Restricted Access
Even though users are sometimes given administrative accounts to reduce some of the IT
team’s workload, such practice puts the entire environment at greater risk. The more users
that have the freedom to install third-party software on their computers, the higher the
chances that at least one of them might get into trouble. Even a single infected computer
is enough to undermine the security of the entire company. That’s why users should be
given guest accounts with limited rights. Apply the “least privilege” rule in all systems and
applications: if possible, grant read-only access to files or folders. Generally, allow access only
for those users that can’t do without such access. Restrict mapped drives on a need-only
basis and consider disabling Remote Desktop Protocol or changing the default port. Switch off
unused Bluetooth and infrared ports. Impose controls on the use of external devices, such as
flash drives. Use application white-listing, i.e., allow access only to those applications that are
trustworthy.
Browser Hygiene
Because exploit kits work based on vulnerabilities in the system, all security settings in
browsers should be on to allow maximum protection. Update or delete outdated plugins
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and add-ons. Make sure syncing folders do not sync files non-stop. Install an ad blocker to
block malvertising.
File-level Measures
Disable macro scripts in Office files because they can be used as downloaders of ransomware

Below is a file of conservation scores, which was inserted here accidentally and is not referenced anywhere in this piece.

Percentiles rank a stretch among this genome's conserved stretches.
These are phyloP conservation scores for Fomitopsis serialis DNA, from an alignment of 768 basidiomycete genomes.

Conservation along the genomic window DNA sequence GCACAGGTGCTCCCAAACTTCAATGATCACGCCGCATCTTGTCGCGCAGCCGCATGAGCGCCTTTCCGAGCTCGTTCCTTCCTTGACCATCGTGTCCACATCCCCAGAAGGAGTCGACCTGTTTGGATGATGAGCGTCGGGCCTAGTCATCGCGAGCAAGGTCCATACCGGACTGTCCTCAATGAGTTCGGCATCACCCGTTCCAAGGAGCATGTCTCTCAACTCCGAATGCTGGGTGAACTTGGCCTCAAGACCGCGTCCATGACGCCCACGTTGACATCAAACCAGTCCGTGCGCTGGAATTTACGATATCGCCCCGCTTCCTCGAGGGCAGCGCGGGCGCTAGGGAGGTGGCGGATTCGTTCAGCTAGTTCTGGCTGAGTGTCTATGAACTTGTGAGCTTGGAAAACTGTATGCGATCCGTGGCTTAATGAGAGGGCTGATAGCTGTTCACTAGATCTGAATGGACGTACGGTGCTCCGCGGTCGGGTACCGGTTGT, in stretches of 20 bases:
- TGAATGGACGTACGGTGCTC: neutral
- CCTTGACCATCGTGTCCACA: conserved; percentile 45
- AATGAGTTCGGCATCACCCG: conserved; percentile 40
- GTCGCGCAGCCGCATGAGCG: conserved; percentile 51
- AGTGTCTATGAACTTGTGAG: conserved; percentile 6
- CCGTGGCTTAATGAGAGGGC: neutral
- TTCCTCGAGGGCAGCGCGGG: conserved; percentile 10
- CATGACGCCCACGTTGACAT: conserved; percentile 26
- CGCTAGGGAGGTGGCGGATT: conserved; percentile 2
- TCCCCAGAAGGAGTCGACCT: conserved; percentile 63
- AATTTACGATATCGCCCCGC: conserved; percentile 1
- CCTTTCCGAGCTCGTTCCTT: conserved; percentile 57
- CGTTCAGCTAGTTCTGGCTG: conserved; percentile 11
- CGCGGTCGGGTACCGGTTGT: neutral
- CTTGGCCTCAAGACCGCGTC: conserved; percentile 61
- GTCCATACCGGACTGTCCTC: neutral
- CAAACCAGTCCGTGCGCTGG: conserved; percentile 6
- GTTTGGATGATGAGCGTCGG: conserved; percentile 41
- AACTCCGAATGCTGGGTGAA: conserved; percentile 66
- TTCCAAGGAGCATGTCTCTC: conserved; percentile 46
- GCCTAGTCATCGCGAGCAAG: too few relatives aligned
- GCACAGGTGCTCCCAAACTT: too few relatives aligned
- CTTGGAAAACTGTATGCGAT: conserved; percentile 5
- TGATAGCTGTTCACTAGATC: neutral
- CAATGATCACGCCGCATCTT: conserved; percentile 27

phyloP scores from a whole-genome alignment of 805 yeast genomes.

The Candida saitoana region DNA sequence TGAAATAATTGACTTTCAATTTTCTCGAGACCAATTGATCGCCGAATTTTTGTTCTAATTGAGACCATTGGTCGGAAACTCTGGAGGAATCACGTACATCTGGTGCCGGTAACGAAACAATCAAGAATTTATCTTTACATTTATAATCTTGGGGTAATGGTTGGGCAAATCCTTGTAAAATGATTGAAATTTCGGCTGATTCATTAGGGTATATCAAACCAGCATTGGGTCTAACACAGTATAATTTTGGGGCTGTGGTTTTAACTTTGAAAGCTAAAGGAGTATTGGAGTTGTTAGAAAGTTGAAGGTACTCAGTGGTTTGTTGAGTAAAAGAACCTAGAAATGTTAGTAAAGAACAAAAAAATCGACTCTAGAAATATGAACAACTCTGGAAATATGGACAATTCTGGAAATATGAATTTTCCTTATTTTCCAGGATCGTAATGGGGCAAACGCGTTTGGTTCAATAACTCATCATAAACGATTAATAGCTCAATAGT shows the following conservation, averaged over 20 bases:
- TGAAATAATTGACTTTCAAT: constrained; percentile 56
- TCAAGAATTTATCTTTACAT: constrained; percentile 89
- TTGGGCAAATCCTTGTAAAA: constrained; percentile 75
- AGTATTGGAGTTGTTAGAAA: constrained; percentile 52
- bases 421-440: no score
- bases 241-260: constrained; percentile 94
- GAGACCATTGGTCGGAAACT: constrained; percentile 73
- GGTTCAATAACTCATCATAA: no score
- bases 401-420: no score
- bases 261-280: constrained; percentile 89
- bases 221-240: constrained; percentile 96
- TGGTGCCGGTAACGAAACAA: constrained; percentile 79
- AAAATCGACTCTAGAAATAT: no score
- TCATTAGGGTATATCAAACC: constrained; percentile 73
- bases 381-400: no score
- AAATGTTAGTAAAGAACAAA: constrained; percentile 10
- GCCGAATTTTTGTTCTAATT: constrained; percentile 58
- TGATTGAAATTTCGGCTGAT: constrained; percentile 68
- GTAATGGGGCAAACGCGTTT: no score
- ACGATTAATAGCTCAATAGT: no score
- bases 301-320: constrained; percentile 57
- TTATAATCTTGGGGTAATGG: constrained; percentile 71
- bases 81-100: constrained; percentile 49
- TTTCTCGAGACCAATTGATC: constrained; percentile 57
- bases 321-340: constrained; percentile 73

payloads. Enable showing file extensions and pay close attention to those that have
suspicious (e.g., .scr) or double (e.g., .pdf.exe) extensions.
Testing and Improvement
Run regular penetration tests to check the protection level of your infrastructure and
identify possible weak spots. Stay informed on the latest strains of ransomware and how the
infections find ways into systems.
Reliable Backup Practices as the Most Effective
Insurance
Despite often being listed among prevention measures, backup is more of a damage control
method. Having backups might not make your company a less attractive target for attackers
or patch your security holes. However, with properly executed backups, you should be able to
shrug off the threats and simply recover your files from the latest backup.
For virtualized and cloud environments, NAKIVO Backup & Replication can be used as a
reliable form of anti-ransomware protection. With the help of NAKIVO Backup & Replication,
you can:

Back up or replicate all your Hyper-V or VMware VMs and AWS EC2 instances in
accordance with the 3-2-1 rule (3 copies of data, on 2 different media, with one of them
offsite). For better protection, put your offsite copy in a cloud environment.

Store up to 1,000 recovery points for VM backups and as many as 30 recovery points for
VM replicas. Rotate them using the GFS (grandfather-father-son) approach to provide you
with multiple recovery options and a large recovery window, which can be useful if your
recent backup files turn out to be corrupted.